The aversive brain

The ability to detect and respond appropriately to aversive things or events in our environment is essential for all organisms, from fruit flies to humans. Although much is known about aversive responding at the psychological level (e.g. displays of fear, disgust) and at the physiological level (e.g. increased heart rate, changes in electrical skin conductance), much less is known at the neuroscientific level.

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The amygdala: an archetype

Some of the best work in this regard has come from Joseph LeDoux’s group regarding the complex anatomical and functional mapping of the amygdala. In his own words:

“Not so long ago it was an obscure region of the brain that attracted relatively little scientific interest. Today it is one of the most heavily studied brain areas, and practically a household word.”

His group’s work was not only largely responsible for putting the amygdala on the popular map, it was pioneering in connecting the dots concerning the amygdala’s role as a psychological-physiological-cognitive integrator of emotional information. It’s role in fear processing, for example, is comparatively well understood, as animals without amygdalae, or altered functioning, show robust changes in fear learning.

But the amygdala is not a single structure. While its subregions are interconnected (directly or via a few synapses), they are each connected with many different regions and networks of the brain – leading some to suggest that the amygdala should not be considered a single anatomical or functional unit at all. For instance, while the central nuclei are well connected to autonomic control regions (e.g. PAG, hypothalamus), and thus help control fearful responses like heart rate or freezing, the basal nuclei are more connected to striatal regions associated with controlling motor responses (like running away), and the lateral nuclei are, for instance, more highly connected to sensory cortices.

Basic emotional/affective processing

While there has been quite a lot of emotion-related research on specific areas such as the amygdala, there is much less known of how regions work together as functional networks. Moreover, many of the studies looking at emotional processing from a network perspective (e.g. typically human neuroimaging) often use complex designs which include highly cognitive tasks.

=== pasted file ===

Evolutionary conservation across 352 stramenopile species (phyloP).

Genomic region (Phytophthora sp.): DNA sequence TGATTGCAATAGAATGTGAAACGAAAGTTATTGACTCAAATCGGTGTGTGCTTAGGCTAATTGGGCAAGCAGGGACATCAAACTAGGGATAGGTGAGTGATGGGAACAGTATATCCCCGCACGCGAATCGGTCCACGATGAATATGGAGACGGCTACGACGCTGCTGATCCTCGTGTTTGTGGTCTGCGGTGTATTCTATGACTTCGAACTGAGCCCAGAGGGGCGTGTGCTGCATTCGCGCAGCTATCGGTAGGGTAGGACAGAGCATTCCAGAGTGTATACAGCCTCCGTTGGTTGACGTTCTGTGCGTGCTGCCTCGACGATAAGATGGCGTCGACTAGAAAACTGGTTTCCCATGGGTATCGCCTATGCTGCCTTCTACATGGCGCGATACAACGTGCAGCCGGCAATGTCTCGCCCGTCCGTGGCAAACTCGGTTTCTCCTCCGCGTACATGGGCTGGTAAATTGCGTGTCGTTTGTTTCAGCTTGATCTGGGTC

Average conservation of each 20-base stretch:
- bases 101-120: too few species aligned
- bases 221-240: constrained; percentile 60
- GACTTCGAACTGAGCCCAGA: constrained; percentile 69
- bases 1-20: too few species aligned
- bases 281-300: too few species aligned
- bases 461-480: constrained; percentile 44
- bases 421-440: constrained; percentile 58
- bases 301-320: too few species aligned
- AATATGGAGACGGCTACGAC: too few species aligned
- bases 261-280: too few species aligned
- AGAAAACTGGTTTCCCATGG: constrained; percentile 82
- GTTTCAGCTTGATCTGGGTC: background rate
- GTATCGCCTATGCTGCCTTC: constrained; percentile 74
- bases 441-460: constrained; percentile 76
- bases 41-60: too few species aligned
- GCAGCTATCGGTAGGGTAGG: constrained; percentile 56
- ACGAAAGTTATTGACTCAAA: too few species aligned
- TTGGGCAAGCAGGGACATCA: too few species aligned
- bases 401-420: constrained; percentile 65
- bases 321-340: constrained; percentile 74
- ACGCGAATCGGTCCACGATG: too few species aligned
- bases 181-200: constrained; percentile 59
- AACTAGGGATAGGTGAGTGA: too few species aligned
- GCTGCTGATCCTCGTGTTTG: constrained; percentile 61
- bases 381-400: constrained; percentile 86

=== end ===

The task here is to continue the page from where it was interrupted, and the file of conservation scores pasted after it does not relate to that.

However, there is good reason to believe in the existence of basic emotional (or ‘affective’, to separate them from higher-level concepts) brain circuits. On this front, Jaak Panksepp was one of the first neuroscientists to suggest that all mammals have basic affective processing and, because of this, the affective lives of non-human mammals should be able to provide us with insight into our own primal affective processing.

For a rough psychological example, one can imagine waking up in an (unknowingly) unpleasant mood, until one’s wife or roommate politely suggests they consider going back to bed. Interestingly, when our sour mood is pointed out (or we’re pointedly asked about it), we do realize we’re unhappy (though it still might not be clear why). Nonetheless, the mood preceded explicit awareness (though not phenomenological awareness).

A cross species network approach

All this suggests the existence of a neural network which regulates the most basic aversive processing. Though many studies have looked at the brain’s responses to passive aversive stimuli (i.e. the subject in the experiment experiences an unpleasant event without having any task to do; for example, getting a shock or hearing an annoying sound), few have tried to put all the pieces together to look at which brain areas are commonly activated for any type of aversive stimulus. In general, human imaging studies have highlighted the involvement of various cortical regions, such as the prefrontal cortex, while animal studies have focused largely on subcortical regions like the periaqueductal gray (PAG) and hypothalamus. However, whether and how these regions form a core neural network of aversion-related processing was unclear.